My son, Christy recommended this podcast series to me as an alternative to the audiobooks I usually listen to. It’s an anthology series of one off horror stories, but with an ever growing interconnectivity. At first the stories all seem spooky but stand alone, but then little patterns or names or details show up in more than one story, and an overriding arc starts to develop. I’m very much enjoying the stories and the unfolding mysteries. It took me a while to get used to the podcast set up – I’m not so young that all this technology is second nature to me, and for a while when I listened to an episode on Spotify, at the end of the episode it automatically played the most recent episode rather then the next one. Since I listen while out running, it is fiddly for me to sort this and I ended up listening to episode 190 several times and getting spoilers! I have sorted this out now by making a playlist with the next ten or twenty episodes in the right order and deleting them and adding more every now and then. The ads at the beginning and end of each episode are annoying too, although I think there is a way you can pay and not have to listen to these? The stories (in the first series at least) are mostly read by the author (Jonathan Sims) and he has a nice and quite mesmerising voice. At the end of each series they have interviews and Q&As with the writer and production team which are quite interesting.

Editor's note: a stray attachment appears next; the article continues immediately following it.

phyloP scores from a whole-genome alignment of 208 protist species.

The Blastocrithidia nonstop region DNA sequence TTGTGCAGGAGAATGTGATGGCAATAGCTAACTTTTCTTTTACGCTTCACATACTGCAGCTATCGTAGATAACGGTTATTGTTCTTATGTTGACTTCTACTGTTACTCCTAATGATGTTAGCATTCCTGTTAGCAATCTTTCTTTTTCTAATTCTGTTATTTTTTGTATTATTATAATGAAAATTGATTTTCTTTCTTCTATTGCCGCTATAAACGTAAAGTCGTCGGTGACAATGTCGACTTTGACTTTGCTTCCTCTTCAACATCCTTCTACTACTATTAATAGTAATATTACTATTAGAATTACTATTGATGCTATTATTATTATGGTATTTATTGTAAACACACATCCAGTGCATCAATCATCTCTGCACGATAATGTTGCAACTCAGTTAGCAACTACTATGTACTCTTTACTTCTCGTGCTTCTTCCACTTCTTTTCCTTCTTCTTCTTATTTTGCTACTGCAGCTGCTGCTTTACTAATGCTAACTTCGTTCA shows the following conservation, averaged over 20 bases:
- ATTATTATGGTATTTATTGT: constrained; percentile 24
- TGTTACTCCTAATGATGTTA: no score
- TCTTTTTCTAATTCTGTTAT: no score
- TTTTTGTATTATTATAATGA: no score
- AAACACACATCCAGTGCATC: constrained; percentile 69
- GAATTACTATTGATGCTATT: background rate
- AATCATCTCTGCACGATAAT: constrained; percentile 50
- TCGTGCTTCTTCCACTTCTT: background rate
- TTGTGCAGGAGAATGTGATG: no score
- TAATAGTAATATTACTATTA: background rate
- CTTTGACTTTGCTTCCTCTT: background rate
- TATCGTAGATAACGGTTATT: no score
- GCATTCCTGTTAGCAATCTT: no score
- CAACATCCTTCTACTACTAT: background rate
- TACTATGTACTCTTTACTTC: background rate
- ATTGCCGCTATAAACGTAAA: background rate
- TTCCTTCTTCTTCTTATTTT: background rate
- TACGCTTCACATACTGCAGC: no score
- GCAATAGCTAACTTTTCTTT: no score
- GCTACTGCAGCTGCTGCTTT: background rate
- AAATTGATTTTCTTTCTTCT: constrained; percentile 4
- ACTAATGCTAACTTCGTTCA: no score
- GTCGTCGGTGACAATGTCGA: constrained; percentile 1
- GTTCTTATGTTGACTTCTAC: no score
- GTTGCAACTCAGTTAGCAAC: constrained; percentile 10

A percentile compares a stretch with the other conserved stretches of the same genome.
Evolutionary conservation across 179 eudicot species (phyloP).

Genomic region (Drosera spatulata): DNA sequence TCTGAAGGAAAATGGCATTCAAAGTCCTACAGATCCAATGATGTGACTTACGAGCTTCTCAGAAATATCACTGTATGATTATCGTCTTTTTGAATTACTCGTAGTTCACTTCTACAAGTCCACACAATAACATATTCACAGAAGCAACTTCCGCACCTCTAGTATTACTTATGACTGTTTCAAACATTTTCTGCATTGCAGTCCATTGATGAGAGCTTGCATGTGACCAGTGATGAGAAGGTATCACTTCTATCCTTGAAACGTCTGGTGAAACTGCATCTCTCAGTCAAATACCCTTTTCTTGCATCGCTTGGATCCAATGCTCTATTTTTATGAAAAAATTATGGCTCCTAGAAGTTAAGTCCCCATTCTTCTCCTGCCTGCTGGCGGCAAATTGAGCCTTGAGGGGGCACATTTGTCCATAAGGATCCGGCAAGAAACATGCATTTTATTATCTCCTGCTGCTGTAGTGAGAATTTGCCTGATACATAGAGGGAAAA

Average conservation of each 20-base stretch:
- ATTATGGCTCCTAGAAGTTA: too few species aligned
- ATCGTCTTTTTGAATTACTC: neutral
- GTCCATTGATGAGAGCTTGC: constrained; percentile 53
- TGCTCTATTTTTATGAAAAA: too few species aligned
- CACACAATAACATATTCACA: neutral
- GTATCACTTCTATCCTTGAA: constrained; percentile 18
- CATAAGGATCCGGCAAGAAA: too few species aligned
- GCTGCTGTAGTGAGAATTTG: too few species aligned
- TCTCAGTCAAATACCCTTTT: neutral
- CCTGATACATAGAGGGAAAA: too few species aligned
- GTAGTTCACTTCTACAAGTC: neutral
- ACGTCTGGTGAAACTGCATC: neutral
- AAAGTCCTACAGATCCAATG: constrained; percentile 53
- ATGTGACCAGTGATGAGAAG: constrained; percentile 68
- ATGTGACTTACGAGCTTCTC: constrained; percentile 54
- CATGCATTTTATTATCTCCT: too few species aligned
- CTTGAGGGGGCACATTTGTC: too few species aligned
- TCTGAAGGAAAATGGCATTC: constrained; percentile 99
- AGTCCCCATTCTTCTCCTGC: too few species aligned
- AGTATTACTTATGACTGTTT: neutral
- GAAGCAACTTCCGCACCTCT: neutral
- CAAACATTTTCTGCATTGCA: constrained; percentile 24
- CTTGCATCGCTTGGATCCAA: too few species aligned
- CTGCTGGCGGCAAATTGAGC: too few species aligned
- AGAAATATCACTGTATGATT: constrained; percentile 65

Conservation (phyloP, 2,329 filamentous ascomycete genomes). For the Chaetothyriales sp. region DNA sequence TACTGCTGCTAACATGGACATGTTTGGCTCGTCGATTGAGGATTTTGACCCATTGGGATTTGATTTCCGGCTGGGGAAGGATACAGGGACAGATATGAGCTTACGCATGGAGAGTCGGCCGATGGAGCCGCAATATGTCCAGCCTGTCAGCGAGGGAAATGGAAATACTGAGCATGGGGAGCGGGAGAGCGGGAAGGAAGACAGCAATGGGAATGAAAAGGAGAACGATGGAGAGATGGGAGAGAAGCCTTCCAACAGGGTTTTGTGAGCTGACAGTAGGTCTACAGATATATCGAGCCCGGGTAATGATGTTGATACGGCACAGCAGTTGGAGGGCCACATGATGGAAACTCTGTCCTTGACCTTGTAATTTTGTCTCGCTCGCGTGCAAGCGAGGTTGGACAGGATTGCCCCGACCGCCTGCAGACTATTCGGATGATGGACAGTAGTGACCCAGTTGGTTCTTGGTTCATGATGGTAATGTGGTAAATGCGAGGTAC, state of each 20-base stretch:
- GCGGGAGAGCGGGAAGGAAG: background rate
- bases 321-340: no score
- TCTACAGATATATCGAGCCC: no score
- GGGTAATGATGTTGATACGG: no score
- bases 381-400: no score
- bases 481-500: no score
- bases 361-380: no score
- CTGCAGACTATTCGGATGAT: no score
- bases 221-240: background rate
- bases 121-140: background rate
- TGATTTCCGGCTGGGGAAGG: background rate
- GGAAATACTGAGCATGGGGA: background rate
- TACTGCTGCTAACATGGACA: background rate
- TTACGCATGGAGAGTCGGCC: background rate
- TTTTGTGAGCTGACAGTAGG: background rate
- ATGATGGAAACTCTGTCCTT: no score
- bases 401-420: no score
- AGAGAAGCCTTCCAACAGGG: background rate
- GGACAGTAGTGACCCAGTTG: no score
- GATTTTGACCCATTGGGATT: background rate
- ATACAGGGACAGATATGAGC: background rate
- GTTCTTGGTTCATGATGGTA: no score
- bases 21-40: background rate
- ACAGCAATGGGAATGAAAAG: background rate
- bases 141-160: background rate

I bought this book in 2016 but hadn’t got around to reading it until it popped up as a kindle daily deal recently and the premise intrigued me. It’s a post-apocalyptic novel set in a near (and distant) future in a world decimated by a virus (!) Lol. It’s actually a good one to read in these covid times as it makes you count your blessings since the virus in this trilogy of novels outright kills 90% of victims and turns the rest into immortal vampire/zombie type creatures.
I’m already reading the second book in the trilogy, since I loved the first one so much! It’s quite a long book, but I was never once bored. The book follows different characters and jumps about in time a bit (over 1000 years actually!) which some reviewers didn’t like, or found confusing, but I did like. Jumping through times and points of view (if done well) is a good way of keeping the narrative fresh and since all the threads were important to the whole story and contributed then they were all worth telling. I had that good feeling of anticipation to get back to a previous thread and find out how that character is doing, while still being totally gripped and invested in what’s happening in the current thread.
I thought to myself while reading this that there is nothing about this that I don’t like. The fairly large cast of characters are all well fleshed out and interesting and the plot is intelligent and makes sense. The writer manages to make the tone ultimately uplifting and optimistic without being unrealistic or sickly sweet. The book reminds me of one of my favourite films: I Am Legend (staring the gorgeous Will Smith), as the viral creatures are similar to the vampires in that movie, and in both stories the virus is brought about by man tampering with nature ( In I Am Legend, with the lofty intent of curing cancer, but in this book with the more sinister motive of using a modified existing virus to create ultimate strong self-healing soldiers).